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I am using ping command to know whether remote machine is on or not. But problem is that ping command (ICMP Packect) is not accepted at remote machine if firewall is on and it assumed that remote machine is off because ping status returns false. Is there any alternative way to know that remote machine is on or not assuming firewall is on.

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I find it strange that this question is tagged 'c++'. – chmeee Jun 18 '09 at 9:49

Depending on the firewall configuration you may be able to use a TCP SYN ping.

Effectively you will either get an ACK back if it's listening on the port, or a RST if it's not.

Various tools exist that do this, notably NMAP

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If the firewall is any good, there is no way to check for this. The whole point of a firewall is that, if the packet you send is rejected, you don't get any clues at all as to the state of the receiving server: the core idea is that you don't get to tell between the case of

1) the server isn't there, and

2) the firewall blocked you.

In order to tell if the remote server is on, you have to decide on some port on which the server will respond, and make an appropriate hole in the firewall.

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If the other computer is on the same local area network, it should still answer to ARP requests even though it's blocking ping. In this case, you could try to use something like arping. More information on Wikipedia.

Over a larger network, I can't think of a reliable way of telling whether a host is on or not without its cooperation.

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The questions states that its on a remote network, so I dont think ARP will help much here. – pauska Jun 18 '09 at 12:10
It says remote machine. It makes no comment as to whether it is on the same subnet or not. – David Pashley Jun 18 '09 at 12:28

(not enough reputation yet to comment so I'm adding this as an answer)

This is a reason that I usually encourage allowing at least a few icmp types (echo request, echo reply and time exceeded come to mind) on all machines, because dropping ICMP is not really hiding the existence of the machine anyway (it might for machines behind it, though), but mostly hinders monitoring and network debugging.

If you're really paranoid about pingflood attacks, some sort of rate limiting might do (or filters only on the border side of the network).

Take note that not answering to an echo request is not a sign of the machine not being there, that is usually signalled by the last router replying with an ICMP packet type 3, code 1 (host unreachable), so making a machine really invisible is more complicated than it appears.

As for the original question, one of the nmap scans usually does the job (more than often a so-called "tcp ping" scan).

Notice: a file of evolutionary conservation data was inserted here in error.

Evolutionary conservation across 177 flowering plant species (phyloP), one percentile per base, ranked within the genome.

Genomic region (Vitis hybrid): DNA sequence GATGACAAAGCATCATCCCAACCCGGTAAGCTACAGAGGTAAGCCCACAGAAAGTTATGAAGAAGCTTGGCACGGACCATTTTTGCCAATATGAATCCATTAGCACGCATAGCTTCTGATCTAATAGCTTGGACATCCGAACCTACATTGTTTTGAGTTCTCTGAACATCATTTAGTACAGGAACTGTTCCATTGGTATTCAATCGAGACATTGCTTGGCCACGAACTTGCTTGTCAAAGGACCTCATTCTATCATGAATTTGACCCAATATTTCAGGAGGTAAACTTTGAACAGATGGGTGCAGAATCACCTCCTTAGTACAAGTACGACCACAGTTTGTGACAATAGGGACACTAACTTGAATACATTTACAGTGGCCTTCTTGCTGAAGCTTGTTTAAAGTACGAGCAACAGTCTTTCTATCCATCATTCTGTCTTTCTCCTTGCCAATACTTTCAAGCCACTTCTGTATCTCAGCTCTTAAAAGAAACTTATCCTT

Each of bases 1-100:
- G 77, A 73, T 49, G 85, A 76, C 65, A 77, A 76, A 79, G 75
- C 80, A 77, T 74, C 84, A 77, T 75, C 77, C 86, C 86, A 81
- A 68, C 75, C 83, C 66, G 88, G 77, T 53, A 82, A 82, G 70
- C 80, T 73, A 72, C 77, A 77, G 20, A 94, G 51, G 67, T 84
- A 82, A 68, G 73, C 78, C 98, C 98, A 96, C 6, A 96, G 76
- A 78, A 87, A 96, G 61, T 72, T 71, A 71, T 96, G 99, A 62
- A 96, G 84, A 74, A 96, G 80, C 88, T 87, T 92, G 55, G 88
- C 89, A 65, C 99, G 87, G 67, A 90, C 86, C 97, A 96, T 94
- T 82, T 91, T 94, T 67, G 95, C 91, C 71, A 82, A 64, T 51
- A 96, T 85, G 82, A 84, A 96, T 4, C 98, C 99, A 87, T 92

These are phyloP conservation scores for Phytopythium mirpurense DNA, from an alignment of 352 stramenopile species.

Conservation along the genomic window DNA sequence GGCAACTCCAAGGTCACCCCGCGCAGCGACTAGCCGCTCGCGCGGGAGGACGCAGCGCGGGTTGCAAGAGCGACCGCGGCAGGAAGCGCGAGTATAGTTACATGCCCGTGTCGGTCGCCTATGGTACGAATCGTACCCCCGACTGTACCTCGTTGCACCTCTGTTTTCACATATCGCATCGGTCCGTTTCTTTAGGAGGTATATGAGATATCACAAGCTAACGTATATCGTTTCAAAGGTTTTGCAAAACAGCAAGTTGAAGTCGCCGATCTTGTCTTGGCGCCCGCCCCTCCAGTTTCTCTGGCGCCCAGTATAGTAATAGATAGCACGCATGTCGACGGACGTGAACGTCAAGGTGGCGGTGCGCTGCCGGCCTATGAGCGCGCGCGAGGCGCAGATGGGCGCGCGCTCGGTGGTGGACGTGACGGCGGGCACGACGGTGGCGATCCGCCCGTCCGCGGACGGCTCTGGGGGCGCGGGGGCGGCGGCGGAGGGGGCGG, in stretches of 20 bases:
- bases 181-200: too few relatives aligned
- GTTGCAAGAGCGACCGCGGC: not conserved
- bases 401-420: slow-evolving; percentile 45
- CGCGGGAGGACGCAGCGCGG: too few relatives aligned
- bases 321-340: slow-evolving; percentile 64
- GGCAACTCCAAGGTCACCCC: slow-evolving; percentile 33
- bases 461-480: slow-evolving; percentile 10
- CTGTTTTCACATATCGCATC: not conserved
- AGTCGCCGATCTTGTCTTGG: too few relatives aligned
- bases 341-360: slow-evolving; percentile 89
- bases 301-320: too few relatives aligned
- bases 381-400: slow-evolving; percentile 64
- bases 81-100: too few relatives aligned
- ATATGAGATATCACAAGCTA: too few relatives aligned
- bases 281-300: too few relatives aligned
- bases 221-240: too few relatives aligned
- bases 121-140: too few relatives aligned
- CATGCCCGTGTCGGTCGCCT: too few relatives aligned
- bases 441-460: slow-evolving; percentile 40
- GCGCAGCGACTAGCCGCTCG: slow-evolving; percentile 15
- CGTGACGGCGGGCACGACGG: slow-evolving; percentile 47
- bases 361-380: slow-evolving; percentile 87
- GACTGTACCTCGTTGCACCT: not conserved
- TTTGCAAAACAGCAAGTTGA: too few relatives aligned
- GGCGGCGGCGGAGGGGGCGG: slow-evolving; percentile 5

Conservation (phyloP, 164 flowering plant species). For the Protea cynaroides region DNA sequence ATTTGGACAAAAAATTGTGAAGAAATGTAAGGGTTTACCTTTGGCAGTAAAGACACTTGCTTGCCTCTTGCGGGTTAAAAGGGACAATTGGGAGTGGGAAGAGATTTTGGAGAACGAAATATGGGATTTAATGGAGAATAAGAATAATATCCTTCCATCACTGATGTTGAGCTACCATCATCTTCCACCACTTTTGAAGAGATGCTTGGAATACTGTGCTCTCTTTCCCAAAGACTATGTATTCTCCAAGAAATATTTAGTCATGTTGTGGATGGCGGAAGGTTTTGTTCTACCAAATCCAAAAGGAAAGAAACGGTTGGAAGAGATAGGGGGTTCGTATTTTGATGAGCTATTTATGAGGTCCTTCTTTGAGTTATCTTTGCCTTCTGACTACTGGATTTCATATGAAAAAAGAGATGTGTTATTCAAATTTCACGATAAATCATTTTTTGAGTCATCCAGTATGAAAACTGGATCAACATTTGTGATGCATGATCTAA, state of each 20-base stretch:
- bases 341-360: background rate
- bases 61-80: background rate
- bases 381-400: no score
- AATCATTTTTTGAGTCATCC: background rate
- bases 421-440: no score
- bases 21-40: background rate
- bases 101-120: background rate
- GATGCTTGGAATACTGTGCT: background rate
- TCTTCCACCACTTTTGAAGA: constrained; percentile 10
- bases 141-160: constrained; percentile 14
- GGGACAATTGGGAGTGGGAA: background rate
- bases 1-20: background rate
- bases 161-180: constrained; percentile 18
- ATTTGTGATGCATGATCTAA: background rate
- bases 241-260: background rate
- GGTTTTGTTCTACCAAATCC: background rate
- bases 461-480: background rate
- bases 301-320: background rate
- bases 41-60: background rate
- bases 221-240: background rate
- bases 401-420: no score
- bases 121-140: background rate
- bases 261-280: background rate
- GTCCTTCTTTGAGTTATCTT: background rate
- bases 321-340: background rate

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The way that I do this is to initiate a TCP connection to a known open port. If it's a web server, it will respond on port 80 (or 443). A positive response indicates that the machine is alive. A negative response indicates one of many possible problems, such as connectivity through the network, incorrect firewall configuration, service outage, or the machine being down.

If you're setting up monitoring and just want to know when to pay attention to the machine, just rely on a known-open port. At least if it stops responding, you'll know something is up.

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Most modern firewalls may also intercept the initial SYN-SYN/ACK-ACK to hep prevent resource exhaustion type attacks (i.e. send a lot of SYNs forcing the server to put a entry in its connection table and then never continue the connection -- to make this type of attack more aggressive, these connections can be from spoofed IP addresses).

You may need to open a connection and actually request data to have more assurance that the server is actually up (of course caching servers and other things could foil even this).

What type of server is it? The connection type can be geared to the service offered by the server. Tools like nmap ( can request the http header for instance.

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Isn't this a Windows question? Windows is the only OS that's retarded enough to block ping by default.

I really hate this. I wonder how many man-years have been wasted by people troubleshooting the network just because ping didn't work.

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I doubt that very much, I imagine it's just the most common one :) I agree blocking pings is not especially useful. Lots of consumer-grade routers block pings with their default ACLs. – MarkR Jun 21 '09 at 20:45

You can do an ARP Ping. Even if the firewall is preventing ICMP pings from occurring, ARP Ping basically asks if anyone is using the specific IP. ARP is used to make sure there's not IP collisions, so the machine has to respond. Once such tool is here.

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ARP ping will work only if you are in the same LAN (local network). – bortzmeyer Jun 18 '09 at 9:10
Hmmm. Even though he said it was remote, I assumed he was vpn'ed into its LAN. – Knox Jun 18 '09 at 10:12

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